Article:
From Microdata & Schema To Rich Snippets: Markup For The Advanced SEO

advanced13_upclose Last week, I attended the SMX Advanced session, “From Microdata & Schema To Rich Snippets: Markup For The Advanced SEO,” moderated by Elisabeth Osmeloski with speakers Marcus Tober, founder of Searchmetrics Inc., Julia Gause, Director of SEM for Scripps Network and Stephan Spencer, CEO of Koshkonong LLC.

Just prior to the session starting, Bruce Clay, the session’s sponsor, told Stephan Spencer and I that he had some pages where he’d used multiple schema/markup types on the same page along with the data highlighter—simultaneously—with the result that Google is displaying different rich snippet presentations, according to the type of search query. For instance, showing review stars on one query, author markup on another, etc. Interesting! I’m not surprised that different types of keyword searches might invoke different displays.

Stephan Spencer, Elisabeth Osmeloski, and Marcus Tober

Stephan Spencer creator of Science of SEO is up first. He reveals that RDFa’s current version is 1.1. Stephan completely blasts through over 60 slides, mentioning many types of rich snippets and markups without delving deeply into any one.

I’ll regurgitate the things he mentions in terse bullet points below.

Rich Snippets:

  • Rich snippets boost clickthrough on your Google listings
  • Author headshots
  • Video thumbnails
  • Star ratings
  • On product pages
  • On category pages (based on aggregate ratings)

Benefits of Google+ Authorship Markup:

  • More clicks
  • Additional listings show up if the searcher hits the back key after visiting the page!

More listings appear with author snippets if a user visits the page then hits the back key to return to the search results!

There are misfires with Google authorship. Example: multiple authors of Stephan’s co-authored book, The Art of SEO, were mentioned on Stephan’s Search Engine Land author page, but resulted in Eric Enge’s photo showing up for the author page instead of Stephan’s.

How to get nice video thumbnails – add one of the supported formats to the on-page markup:

  • (recommended)
  • Facebook Share
  • Yahoo’s RDFa

Other tips:

  • Validate the code using Google’s Structured Data Testing tool after implementing.
  • Add Facebook Share Video Markup.
  • Submit a Video XML Sitemap.
  • Leverage Rich Snippets:
    • Reviews (Ratings)
    • Aggregate Reviews
    • Product/Offer
    • Breadcrumbs
    • Events

Ratings & Reviews:

One clever use of Microformats is to use Aggregate Reviews.

Site example that uses Aggregate Reviews at the Product page level.

It works with



Examples of Breadcrumbs in Rich Snippets


Location Schema (for Businesses or Attractions)

How-To Use Google Data Highlighter:

  • Found in WMT > Optimization > Data Highlighter
  • Used to create semantic markup in WMT only
  • Adds no code to page
  • Competition can’t see your markup
  • Good for non-techie clients and sites
  • Hard to scale for large sites (though you can build “page sets”)
  • For articles, events, local businesses, movies, products, restaurants, software apps, TV episodes

How–To: Google Structured Mark-up Helper

  • Found in WMT > Other Resources > Structured Data Markup Helper
  • Marks up same data types as Highlighter
  • Outputs actual HTML code
  • Can work for web pages or emails
  • You can play around with it for any site
  • Page by page basis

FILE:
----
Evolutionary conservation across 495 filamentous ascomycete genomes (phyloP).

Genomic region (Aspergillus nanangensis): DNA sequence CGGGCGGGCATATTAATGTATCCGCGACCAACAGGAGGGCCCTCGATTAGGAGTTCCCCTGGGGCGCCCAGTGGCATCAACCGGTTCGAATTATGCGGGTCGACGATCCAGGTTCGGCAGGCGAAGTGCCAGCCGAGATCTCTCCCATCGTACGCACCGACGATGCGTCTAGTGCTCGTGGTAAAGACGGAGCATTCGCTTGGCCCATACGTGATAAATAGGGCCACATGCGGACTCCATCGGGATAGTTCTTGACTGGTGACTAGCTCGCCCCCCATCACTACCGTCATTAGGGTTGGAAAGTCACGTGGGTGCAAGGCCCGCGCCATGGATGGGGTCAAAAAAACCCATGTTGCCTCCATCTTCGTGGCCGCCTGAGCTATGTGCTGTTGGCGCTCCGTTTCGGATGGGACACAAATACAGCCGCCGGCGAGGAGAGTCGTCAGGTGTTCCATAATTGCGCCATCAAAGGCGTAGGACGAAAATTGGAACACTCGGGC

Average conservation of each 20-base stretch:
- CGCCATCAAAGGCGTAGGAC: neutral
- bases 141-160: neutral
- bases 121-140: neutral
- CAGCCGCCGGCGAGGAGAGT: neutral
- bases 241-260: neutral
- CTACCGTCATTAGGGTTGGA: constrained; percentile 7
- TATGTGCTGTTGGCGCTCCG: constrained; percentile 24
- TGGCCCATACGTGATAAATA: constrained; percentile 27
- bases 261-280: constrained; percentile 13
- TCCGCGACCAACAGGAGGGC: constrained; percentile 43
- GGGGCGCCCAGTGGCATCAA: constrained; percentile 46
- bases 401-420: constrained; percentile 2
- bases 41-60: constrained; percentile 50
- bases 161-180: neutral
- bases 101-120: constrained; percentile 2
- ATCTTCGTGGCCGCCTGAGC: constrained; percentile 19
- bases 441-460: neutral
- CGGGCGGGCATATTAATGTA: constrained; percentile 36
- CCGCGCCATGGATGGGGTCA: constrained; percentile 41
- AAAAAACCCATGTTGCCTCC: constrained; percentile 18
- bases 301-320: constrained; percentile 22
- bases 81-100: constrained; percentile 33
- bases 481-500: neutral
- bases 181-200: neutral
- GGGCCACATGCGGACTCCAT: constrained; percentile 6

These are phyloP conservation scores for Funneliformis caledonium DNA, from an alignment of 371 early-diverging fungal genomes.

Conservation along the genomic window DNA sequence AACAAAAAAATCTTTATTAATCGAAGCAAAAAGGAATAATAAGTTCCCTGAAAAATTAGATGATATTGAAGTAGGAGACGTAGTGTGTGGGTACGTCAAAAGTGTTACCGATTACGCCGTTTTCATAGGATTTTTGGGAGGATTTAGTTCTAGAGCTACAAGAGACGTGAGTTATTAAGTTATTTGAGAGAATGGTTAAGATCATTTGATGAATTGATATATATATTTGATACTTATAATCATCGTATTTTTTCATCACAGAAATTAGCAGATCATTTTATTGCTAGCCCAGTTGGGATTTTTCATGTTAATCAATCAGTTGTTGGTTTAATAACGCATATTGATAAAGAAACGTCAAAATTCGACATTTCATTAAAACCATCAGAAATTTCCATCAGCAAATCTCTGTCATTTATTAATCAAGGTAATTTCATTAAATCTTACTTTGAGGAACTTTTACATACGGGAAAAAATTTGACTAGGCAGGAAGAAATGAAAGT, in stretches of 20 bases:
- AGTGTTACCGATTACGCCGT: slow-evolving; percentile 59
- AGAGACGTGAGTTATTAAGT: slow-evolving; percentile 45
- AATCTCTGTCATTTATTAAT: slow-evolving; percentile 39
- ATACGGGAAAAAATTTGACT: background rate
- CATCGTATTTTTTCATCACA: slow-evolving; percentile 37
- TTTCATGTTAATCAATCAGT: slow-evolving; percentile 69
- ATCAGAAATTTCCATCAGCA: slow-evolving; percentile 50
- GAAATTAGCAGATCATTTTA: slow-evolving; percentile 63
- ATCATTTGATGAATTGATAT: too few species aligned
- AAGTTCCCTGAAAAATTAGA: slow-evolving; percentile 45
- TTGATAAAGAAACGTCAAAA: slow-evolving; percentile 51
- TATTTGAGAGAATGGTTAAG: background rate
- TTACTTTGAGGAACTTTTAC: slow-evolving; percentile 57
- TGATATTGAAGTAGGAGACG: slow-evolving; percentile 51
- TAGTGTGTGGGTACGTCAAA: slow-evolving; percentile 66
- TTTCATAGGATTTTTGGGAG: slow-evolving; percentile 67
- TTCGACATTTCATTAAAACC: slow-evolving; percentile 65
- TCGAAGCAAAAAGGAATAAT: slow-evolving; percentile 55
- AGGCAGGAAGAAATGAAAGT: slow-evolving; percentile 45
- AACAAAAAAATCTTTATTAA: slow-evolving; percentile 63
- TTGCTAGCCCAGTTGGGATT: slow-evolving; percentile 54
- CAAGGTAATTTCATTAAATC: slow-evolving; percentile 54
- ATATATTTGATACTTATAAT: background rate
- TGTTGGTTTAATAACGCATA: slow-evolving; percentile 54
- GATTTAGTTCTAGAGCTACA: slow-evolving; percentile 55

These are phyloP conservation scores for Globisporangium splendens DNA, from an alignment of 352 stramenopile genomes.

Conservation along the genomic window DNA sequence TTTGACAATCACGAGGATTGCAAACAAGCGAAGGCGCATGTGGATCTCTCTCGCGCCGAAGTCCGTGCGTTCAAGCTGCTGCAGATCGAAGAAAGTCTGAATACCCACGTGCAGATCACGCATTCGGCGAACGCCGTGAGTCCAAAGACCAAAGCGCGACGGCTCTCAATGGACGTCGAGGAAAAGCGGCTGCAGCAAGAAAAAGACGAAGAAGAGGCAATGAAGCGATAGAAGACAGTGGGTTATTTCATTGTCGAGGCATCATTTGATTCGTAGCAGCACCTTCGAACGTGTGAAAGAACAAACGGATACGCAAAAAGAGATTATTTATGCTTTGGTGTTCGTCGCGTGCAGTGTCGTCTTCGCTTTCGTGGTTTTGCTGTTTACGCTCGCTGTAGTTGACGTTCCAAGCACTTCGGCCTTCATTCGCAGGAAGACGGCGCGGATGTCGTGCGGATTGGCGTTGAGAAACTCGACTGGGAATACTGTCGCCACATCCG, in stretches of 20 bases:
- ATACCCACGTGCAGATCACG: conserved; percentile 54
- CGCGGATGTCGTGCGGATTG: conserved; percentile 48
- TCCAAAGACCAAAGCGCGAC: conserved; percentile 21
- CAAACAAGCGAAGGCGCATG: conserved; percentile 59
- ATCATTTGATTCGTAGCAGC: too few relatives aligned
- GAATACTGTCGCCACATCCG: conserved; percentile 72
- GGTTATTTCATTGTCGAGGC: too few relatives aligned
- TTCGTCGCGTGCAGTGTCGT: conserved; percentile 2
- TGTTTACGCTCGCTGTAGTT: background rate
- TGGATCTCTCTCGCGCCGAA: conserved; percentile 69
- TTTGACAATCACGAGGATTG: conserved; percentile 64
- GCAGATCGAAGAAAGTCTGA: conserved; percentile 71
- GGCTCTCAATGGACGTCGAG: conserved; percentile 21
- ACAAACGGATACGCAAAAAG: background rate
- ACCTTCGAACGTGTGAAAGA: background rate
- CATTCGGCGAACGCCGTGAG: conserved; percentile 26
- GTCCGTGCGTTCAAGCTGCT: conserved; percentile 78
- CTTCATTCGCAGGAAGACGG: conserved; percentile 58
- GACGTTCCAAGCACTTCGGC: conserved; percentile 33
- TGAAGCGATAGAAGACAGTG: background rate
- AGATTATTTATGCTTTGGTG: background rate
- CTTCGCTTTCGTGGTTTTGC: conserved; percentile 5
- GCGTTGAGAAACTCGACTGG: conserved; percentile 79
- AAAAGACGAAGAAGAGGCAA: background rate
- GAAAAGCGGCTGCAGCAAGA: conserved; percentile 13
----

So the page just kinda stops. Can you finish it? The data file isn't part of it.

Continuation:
• Useful for small sites or building examples of code for developers

Open Graph Markup

Which Type of Semantic Markup to Use?

  • RDFa or Microdata?
  • created by the engines to be search friendly
  • Schema easier to understand
  • RDFa conforms to W3C standards
  • Newer RDFa Lite basically mirrors Schema
  • Read this then decide:

Stephan says he thinks RDFa Lite is probably the most compelling choice.

Stephan’s predictions: what’s next?

  • More and more data types to be supported in Schema
  • More integration of semantic data into the SERPs
  • Engines displaying more data directly in the SERPs
  • How can you add value to data, not just provide the data itself?

Now What?

  • What can you do tomorrow that will improve your site’s SEO? Write down 3 things. Get ‘em done!
  • Remember: you eat an elephant one bite at a time
  • Just pick one thing out of his list and get it done and you’ll be ahead.

View the complete presentation by Stephan Spencer here:

Marcus Tober of SearchMetrics is up next.

Marcus says the Web is filled with a lot of useless stuff (shows a slide of garbage). He shows a bar graph charting over time of how many pages/sites has had yearly over time. doesn’t use schema, but Google knows the structure of their site, so Google displays it with rich snippets.

Marcus segues into some “Pimp My Snippet” recommendations.

He first compares sites with movie reviews and product/prices that have slightly different displays in the SERPs. Then he shows examples of different recipe markup integrations, using “apple pie” search.

At Searchmetrics, he analyzed over 60K+ keywords from 415K+ domains.

Less than 1% (0.27%) of U.S. domains are without Schema integration.

They analyzed the SEO Visibility of sites with or without Schema integration. 69:1 sites were more visible with Schema than without.

Schema is distributed according to content types:

Schema Use by Popularity

Distribution of site type categories according to Schema use.

Highest penetration of schema types is one or two elements used on the page. (Number of schema types displayed in the SERPs).

The statics for the average ratings for content shared:

  • 4-5 stars: 63.42%
  • 2.5-3.5 stars: 31.16%
  • 0-2 stars: 5.42%

The Average Ranking with Schema: #22. Without Schema: #25. Higher rankings could be due to larger brands incorporating Schema, but it could also be due to higher visibility.

On average, content will have 3 positions worth of higher rankings if Schema is incorporated.

Julia Gause of Scripps Network Interactive is up now, to relate her experience with recipe-rich snippets for major food/recipe sites (Food Network,, Travel Channel, HGTV, etc).